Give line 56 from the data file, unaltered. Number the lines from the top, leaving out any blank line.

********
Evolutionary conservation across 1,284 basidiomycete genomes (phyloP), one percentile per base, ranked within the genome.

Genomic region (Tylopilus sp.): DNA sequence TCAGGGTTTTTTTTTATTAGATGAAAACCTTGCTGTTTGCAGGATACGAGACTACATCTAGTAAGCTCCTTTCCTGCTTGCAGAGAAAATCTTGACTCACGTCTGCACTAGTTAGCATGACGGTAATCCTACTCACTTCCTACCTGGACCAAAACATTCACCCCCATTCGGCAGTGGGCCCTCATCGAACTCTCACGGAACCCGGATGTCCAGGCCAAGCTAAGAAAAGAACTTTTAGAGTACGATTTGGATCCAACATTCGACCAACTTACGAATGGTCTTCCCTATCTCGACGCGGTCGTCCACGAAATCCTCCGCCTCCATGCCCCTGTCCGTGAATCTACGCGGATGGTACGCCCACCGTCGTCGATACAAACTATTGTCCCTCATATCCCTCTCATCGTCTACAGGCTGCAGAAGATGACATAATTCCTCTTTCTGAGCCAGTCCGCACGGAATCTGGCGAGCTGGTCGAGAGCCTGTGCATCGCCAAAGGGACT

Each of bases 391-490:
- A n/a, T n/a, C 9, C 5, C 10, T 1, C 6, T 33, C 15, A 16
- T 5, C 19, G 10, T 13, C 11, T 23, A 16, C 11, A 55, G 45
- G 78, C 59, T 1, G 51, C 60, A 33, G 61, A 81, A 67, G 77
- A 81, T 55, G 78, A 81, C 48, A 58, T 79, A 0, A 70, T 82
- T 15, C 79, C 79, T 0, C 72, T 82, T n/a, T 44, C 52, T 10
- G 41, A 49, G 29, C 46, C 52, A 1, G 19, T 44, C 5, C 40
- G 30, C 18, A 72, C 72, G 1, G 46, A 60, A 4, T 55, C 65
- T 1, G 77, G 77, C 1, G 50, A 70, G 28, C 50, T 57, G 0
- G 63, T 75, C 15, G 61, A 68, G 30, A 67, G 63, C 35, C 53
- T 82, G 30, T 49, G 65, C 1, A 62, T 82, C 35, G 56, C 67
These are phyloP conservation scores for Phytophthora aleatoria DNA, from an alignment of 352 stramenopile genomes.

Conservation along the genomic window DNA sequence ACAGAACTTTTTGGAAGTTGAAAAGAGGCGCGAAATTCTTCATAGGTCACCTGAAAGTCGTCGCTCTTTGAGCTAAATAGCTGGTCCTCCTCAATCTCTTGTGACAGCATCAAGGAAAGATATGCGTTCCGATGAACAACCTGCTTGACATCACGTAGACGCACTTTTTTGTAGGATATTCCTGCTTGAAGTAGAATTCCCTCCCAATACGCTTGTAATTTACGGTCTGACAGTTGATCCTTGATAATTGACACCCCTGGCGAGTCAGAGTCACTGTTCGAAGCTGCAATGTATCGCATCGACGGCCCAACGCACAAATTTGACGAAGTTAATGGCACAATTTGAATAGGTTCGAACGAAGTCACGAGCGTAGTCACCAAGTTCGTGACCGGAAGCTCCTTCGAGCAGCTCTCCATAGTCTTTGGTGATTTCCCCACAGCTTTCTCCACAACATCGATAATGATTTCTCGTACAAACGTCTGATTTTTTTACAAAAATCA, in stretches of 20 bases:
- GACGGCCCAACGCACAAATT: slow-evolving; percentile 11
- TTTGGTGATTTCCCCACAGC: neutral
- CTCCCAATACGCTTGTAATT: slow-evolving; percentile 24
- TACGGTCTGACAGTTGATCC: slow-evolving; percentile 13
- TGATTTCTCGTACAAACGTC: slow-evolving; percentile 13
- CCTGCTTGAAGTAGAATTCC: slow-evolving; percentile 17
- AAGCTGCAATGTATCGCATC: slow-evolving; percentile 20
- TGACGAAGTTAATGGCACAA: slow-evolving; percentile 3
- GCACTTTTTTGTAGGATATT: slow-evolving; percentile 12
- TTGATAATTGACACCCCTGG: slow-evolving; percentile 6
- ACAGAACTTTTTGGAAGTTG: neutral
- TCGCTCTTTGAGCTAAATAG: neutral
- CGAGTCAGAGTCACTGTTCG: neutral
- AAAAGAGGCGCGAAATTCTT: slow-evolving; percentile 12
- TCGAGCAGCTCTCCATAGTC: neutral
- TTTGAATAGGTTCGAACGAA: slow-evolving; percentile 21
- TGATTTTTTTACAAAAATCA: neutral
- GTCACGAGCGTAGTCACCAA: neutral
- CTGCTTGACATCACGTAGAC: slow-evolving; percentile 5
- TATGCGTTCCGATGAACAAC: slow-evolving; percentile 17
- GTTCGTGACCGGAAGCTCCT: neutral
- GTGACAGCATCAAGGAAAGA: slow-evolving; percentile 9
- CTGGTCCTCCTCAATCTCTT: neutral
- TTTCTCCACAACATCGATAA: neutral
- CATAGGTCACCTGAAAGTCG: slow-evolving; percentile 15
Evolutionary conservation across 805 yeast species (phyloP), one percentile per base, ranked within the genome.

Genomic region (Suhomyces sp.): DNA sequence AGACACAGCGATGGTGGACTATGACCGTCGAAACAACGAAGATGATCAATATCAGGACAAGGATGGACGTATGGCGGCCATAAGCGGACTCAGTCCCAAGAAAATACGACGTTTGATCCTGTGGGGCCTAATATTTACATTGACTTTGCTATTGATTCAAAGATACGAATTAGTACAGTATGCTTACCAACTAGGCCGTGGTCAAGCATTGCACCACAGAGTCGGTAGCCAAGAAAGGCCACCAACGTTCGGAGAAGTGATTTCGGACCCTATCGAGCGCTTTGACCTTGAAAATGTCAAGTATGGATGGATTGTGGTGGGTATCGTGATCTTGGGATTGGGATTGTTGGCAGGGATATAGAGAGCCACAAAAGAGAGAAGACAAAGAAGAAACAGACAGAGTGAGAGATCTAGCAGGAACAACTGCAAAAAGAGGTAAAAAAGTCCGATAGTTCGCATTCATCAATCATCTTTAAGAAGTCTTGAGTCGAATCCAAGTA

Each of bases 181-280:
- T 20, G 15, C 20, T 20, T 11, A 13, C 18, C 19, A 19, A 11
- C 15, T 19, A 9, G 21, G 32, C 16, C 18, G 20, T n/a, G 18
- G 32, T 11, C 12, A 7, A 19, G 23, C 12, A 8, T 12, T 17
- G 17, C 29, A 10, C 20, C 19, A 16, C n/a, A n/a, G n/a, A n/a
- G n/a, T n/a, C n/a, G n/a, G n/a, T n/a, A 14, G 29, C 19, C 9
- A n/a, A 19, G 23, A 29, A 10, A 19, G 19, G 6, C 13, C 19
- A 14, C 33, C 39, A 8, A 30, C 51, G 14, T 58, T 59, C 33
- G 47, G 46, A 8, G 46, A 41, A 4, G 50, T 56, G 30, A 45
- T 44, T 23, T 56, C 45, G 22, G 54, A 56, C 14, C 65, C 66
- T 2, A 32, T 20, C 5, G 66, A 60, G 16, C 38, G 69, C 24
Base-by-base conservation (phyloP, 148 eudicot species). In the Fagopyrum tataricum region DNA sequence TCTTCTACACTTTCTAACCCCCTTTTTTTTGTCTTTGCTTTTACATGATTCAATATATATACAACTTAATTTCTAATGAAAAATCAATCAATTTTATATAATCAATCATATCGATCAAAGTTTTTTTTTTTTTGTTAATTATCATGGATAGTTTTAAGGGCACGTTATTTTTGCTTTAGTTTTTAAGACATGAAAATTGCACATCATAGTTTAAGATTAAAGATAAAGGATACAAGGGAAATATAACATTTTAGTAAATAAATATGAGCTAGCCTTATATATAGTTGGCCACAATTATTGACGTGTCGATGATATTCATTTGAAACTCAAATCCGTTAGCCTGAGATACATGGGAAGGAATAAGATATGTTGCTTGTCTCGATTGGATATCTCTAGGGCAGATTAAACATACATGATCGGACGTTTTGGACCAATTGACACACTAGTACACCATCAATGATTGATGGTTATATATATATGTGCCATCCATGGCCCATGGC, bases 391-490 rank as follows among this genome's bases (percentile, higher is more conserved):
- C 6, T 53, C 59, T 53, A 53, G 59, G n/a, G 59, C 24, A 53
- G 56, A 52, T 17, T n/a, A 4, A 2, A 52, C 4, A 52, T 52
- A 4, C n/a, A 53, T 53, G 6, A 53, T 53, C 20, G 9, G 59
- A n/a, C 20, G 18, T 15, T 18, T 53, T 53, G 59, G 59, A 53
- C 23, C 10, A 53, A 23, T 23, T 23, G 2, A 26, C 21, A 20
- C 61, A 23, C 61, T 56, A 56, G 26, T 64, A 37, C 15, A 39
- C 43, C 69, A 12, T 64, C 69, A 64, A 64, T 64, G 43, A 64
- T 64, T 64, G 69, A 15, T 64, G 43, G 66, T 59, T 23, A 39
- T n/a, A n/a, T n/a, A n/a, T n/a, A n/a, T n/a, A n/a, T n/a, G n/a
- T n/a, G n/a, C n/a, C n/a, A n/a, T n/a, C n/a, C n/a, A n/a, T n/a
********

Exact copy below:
- G 56, A 52, T 17, T n/a, A 4, A 2, A 52, C 4, A 52, T 52